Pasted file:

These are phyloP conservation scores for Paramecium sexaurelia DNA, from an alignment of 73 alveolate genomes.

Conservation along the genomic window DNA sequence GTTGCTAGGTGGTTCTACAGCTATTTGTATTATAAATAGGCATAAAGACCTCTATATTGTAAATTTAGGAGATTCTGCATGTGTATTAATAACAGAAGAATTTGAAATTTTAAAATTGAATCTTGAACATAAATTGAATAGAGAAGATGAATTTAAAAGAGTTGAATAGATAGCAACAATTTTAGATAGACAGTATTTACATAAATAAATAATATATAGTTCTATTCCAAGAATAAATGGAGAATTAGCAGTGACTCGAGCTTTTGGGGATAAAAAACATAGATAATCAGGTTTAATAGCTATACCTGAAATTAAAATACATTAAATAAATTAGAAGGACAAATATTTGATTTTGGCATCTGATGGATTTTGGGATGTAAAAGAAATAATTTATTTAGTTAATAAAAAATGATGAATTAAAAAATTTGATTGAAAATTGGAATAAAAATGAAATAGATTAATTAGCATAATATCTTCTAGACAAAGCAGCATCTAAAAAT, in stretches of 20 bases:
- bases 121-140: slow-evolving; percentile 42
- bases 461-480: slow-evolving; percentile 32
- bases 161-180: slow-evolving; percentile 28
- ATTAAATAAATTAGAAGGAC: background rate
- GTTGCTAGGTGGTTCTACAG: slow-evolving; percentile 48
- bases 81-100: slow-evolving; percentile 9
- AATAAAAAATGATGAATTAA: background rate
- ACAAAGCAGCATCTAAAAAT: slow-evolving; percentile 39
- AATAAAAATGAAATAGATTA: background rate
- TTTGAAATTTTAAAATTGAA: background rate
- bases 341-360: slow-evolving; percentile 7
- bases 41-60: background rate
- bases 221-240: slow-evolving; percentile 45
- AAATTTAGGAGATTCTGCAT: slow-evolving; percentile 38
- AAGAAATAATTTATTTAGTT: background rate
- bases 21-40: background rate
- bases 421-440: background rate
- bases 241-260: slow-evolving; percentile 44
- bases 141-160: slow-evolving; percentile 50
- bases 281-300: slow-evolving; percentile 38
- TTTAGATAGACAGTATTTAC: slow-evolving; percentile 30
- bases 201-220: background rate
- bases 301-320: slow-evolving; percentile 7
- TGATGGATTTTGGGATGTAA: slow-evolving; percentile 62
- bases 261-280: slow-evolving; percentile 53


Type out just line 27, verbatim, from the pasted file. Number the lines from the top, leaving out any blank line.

- bases 261-280: slow-evolving; percentile 53